Tehran, 4 January 2021 (dpa/MIA) – Iran announced on Monday it had begun enriching uranium up to 20 per cent, far outside the 3.67-per-cent limit set in the 2015 nuclear deal.
The enrichment started “a few hours ago” at the Fordo underground nuclear facility south of the capital Tehran, government spokesperson Ali Rabiei said.
According to Rabiei, the process is in line with a new nuclear law recently passed by parliament.
The new law allows annual production of 120 kilograms at the 20-per-cent level and it also allows the country’s atomic agency to produce 500 kilograms of less-enriched uranium a month.
The law has proved controversial within Iran, where it has been criticized as politically unwise or technically unrealistic. It is opposed by both President Hassan Rowhani and the Atomic Energy Organization of Iran (AEOI).
Rabiei said that despite those misgivings, the Iranian government is constitutionally bound to implement a law passed by parliament.
Iran claims its nuclear programme is primarily for civilian power generation, but world powers fear Tehran has ambitions to produce atomic weapons.
The 2015 agreement between Iran and leading world powers – also called JCPOA – required it to limit production to low-enriched uranium, good for only civilian purposes, in exchange for the lifting of international sanctions.
But after President Donald Trump unilaterally pulled the US out of the deal, Iran said it no longer feels bound by the agreement. Since then, it has incrementally violated the limitations set down several times.
Low-enriched uranium is used for nuclear power, whereas highly enriched uranium to the order of 90 per cent can be used to produce atomic weapons.
Rabiei said the Vienna-based International Atomic Energy Agency (IAEA) has been informed of Monday’s development.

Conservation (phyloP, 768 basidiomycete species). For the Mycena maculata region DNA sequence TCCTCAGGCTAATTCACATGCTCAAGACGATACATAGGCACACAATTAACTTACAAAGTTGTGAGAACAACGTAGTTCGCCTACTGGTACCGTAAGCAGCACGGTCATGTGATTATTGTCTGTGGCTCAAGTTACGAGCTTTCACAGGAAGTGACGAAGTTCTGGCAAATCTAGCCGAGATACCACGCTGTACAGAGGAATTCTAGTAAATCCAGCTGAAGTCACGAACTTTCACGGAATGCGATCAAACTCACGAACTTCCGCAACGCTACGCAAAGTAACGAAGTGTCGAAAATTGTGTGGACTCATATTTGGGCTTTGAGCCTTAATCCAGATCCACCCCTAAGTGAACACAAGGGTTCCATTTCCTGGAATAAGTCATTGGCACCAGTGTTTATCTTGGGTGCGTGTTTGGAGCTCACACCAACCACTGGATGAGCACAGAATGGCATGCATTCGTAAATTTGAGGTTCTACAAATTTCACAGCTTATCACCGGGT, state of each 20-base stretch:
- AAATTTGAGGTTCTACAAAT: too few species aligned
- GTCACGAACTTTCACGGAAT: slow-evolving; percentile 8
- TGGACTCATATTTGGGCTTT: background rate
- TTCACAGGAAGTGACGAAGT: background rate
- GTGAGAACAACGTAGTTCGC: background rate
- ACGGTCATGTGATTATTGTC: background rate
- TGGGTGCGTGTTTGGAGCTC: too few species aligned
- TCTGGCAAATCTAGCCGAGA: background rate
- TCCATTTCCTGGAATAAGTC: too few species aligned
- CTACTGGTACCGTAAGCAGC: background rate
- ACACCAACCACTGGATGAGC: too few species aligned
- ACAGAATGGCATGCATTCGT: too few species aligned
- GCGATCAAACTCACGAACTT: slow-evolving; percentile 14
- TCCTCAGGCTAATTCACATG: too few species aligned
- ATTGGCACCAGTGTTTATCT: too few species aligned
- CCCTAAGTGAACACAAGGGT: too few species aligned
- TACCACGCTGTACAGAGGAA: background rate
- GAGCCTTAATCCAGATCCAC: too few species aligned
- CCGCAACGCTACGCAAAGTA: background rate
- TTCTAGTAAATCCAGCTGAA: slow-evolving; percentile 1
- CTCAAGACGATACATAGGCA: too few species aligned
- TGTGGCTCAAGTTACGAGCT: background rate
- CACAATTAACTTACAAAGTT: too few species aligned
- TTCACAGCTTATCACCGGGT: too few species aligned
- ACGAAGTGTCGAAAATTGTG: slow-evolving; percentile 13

Foreign Minister Mohammad Javad Zarif confirmed on Twitter that Iran had resumed 20-per-cent enrichment.
“Our remedial action conforms fully with [paragraph] 36 of JCPOA, after years of non-compliance by several other JCPOA participants,” Zarif wrote in a tweet.
“Our measures are fully reversible upon FULL compliance by ALL,” Zarif added.
Israeli Prime Minister Benjamin Netanyahu was among the first world leaders to respond to the announcement, reiterating that “Israel will not allow Iran to produce nuclear weapons.”
“Iran’s decision to continue violating its commitments, to increase the level of enrichment and advance industrial capacity for enriching uranium underground can be explained in no other way than the further realization of its intention to develop a military nuclear program,” Netanyahu said in a statement released by his office.
In Brussels, European Commission spokesperson Peter Stano said the move would have “serious, nuclear non-proliferation implications” if confirmed.
But he added, “Let me recall also the importance of avoiding any steps that could undermine the preservation of the nuclear deal.”
There are various aspects to the new nuclear law.
Perhaps the most politically sensitive part is Iran’s withdrawal from the Additional Protocol of the IAEA, which allows for unannounced inspections of Iran’s nuclear sites by UN inspectors.
The move could not just lead to serious differences between Iran, the IAEA, and European powers still in support of the 2015 deal, but also complicate any negotiations between Tehran and the new US administration of president-elect Joe Biden.
Iran hopes that Biden, who is due to take office on January 20, will return to the nuclear deal and lift the sanctions imposed on Tehran by Trump.